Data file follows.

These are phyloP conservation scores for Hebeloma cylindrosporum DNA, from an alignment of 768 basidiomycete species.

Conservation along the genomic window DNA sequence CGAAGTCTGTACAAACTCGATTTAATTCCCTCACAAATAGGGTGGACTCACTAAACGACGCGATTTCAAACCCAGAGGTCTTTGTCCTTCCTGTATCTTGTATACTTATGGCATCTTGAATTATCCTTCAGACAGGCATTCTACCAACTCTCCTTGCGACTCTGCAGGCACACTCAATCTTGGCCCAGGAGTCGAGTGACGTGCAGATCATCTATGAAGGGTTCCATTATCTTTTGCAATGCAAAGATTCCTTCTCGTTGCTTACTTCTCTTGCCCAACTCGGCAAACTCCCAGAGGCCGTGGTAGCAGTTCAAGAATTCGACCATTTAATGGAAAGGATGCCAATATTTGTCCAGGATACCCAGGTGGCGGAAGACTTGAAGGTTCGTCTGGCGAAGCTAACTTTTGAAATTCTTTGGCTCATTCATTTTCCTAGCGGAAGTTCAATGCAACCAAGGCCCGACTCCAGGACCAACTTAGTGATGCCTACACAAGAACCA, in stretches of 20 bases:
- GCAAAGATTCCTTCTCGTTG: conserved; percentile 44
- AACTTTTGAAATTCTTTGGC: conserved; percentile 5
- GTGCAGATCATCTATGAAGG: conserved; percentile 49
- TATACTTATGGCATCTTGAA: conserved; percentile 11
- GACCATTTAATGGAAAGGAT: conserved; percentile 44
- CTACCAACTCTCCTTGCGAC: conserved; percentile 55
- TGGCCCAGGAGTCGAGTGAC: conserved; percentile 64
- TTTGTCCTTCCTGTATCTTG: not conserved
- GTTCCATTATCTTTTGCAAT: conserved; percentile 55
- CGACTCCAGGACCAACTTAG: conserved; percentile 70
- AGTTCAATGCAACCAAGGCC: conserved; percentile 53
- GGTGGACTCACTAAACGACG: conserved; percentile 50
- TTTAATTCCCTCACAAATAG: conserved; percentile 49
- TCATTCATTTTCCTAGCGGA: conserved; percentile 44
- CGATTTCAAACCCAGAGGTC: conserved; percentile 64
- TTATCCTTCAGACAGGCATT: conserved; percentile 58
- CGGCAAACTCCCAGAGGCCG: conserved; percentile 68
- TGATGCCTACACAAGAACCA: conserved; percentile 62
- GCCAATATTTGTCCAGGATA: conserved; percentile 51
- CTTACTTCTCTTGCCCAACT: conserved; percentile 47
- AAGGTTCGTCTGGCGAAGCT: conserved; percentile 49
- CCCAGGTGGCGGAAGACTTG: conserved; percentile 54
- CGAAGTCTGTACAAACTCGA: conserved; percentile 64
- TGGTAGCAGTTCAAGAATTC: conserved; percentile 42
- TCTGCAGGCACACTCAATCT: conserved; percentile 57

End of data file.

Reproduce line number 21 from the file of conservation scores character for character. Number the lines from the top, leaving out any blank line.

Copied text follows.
- GCCAATATTTGTCCAGGATA: conserved; percentile 51